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The Supreme Court held that a voluntary dismissal with prejudice generally conveys "prevailing party" status upon the defendant for purposes of an award of attorney fees and costs under Nev. Rev. Stat. 18.010(2) and Nev. Rev. Stat. 18.020, but district courts should consider the circumstances surrounding the voluntary dismissal with prejudice in determining whether the dismissal conveys prevailing party status.The Residences at MGM Grand - Tower A Owners' Association (the Association) was sued after it was discovered that a unit at The Signature at MGM Grand had mold damage. The Association requested dismissal from the case because it was not a proper party to the action. Eventually, the parties stipulated to dismiss the Association from the case with prejudice. Thereafter, the Association moved for attorney fees and costs. The Trust argued that the Association could not be considered a prevailing party because the case had not proceeded to judgment. The district court concluded that the Association was the prevailing party and awarded attorney fees and costs. The Supreme Court affirmed, holding that under the facts of this case, the dismissal with prejudice was substantively a judgment on the merits, and therefore, the Association was a prevailing party for purposes of sections 18.010(2) and 18.020. View "145 East Harmon II Trust v. Residences at MGM Grand" on Justia Law

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The Supreme Court affirmed the order of the district court dismissing Appellant's timely petition for judicial review of an administrative decision, holding that because Appellant did not demonstrate good cause for untimely serving the petition the district court properly dismissed the petition.Pursuant to Nev. Rev. Stat. 233B.130(5), Appellant had to serve its timely filed petition for judicial review within forty-five days. Appellant, however, served the petition fifteen days after the forty-five-day deadline had passed. The district court dismissed the petition, finding that Appellant did not effect service within the required deadline and did not show good cause to extend the service deadline. The Supreme Court affirmed, holding (1) the forty-five-day service requirement is not a jurisdictional requirement because section 233B.130(5) affords the district court discretion to extend the time frame upon a showing of good cause; but (2) the district court did not abuse its discretion in finding that Appellant failed to show good cause under the circumstances. View "Spar Business Services, Inc. v. Olson" on Justia Law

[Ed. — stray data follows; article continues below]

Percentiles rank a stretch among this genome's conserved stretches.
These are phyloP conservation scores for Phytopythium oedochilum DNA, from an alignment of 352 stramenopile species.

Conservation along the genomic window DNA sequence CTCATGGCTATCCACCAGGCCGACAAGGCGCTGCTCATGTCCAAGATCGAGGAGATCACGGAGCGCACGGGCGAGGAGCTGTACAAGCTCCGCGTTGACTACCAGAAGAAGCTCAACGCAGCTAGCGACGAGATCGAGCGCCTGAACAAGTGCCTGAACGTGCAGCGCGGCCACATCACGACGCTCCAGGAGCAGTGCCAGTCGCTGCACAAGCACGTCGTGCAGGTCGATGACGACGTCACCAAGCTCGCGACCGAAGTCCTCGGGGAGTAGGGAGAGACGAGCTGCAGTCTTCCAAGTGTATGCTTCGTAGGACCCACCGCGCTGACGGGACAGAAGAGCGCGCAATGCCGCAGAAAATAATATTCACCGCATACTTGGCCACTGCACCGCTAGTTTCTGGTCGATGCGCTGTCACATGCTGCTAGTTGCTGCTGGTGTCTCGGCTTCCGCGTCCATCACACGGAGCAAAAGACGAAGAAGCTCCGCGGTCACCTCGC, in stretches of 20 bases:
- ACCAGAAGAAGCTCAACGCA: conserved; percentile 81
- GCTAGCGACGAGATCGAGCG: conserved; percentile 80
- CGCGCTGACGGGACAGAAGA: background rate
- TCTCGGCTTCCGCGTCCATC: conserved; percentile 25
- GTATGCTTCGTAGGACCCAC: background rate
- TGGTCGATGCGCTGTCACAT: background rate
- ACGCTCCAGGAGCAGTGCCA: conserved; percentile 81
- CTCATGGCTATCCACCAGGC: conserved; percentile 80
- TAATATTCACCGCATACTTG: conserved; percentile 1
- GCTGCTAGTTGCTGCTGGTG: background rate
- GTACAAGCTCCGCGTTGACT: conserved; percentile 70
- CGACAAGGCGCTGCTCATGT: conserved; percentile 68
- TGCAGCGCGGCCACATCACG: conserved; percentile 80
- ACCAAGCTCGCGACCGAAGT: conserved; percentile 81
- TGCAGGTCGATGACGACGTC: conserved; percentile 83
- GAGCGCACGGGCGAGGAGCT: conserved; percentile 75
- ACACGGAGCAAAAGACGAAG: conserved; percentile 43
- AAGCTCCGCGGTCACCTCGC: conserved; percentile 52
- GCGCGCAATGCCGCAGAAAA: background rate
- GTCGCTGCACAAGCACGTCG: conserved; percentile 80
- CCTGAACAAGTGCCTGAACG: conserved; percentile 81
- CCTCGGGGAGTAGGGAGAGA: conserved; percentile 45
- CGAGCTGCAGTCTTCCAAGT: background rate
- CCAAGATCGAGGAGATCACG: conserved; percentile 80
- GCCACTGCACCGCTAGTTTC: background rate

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The Supreme Court affirmed the orders of the district court dismissing Michael Tricarichi's fraud, conspiracy, and racketeering claims against Respondents, holding that Tricarichi failed to establish personal jurisdiction.Tricarichi brought this action alleging that Respondents lured him into an intermediary tax shelter scheme that left him liable as a transferee for a multimillion federal tax deficiency and penalty. The district court dismissed Tricarichi's claims for lack of personal jurisdiction over Respondents. The Supreme Court affirmed, holding (1) the district court correctly determined that Respondents lacked minimal contacts with Nevada to satisfy due process and support personal jurisdiction; and (2) Nevada's long-arm statute encompasses a conspiracy-based theory of personal jurisdiction, which this Court adopts as a basis upon which specific jurisdiction may lie, but Tricarichi failed to establish personal jurisdiction under that theory. View "Tricarichi v. Coöperatieve Rabobank, U.A." on Justia Law

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The Supreme Court overruled the holding in Ballin v. Farmers Insurance Exchange, 797 P.2d 978, 980 (Nev. 1990), that an order that resolves fewer than all claims in a consolidated action is not appealable as a final judgment even if the order resolves all of the claims in one of the consolidated cases and held that an order finally resolving a constituent consolidated case is immediately appealable as a final judgment even where the other constituent case or cases remain pending.The order challenged in this appeal finally resolved one of three consolidated cases. While this appeal was pending, the United States Supreme Court decided Hall v. Hall, 584 U.S. __ (2018), holding that an order resolving one of several cases consolidated pursuant to Fed. R. Crim. P. 42(a) is immediately appealable. Appellants urged the Supreme court to interpret Nev. R. Civ. P. 42(a) as the United States Supreme Court interpreted Fed. R. Civ. P. 42(a) in Hall. The Supreme Court concluded that compelling circumstances existed warranting departure from the doctrine of stare decisions, overruled its decision in Mallin, and concluded that the appeal in this case may proceed. View "In re Estate of Sarge" on Justia Law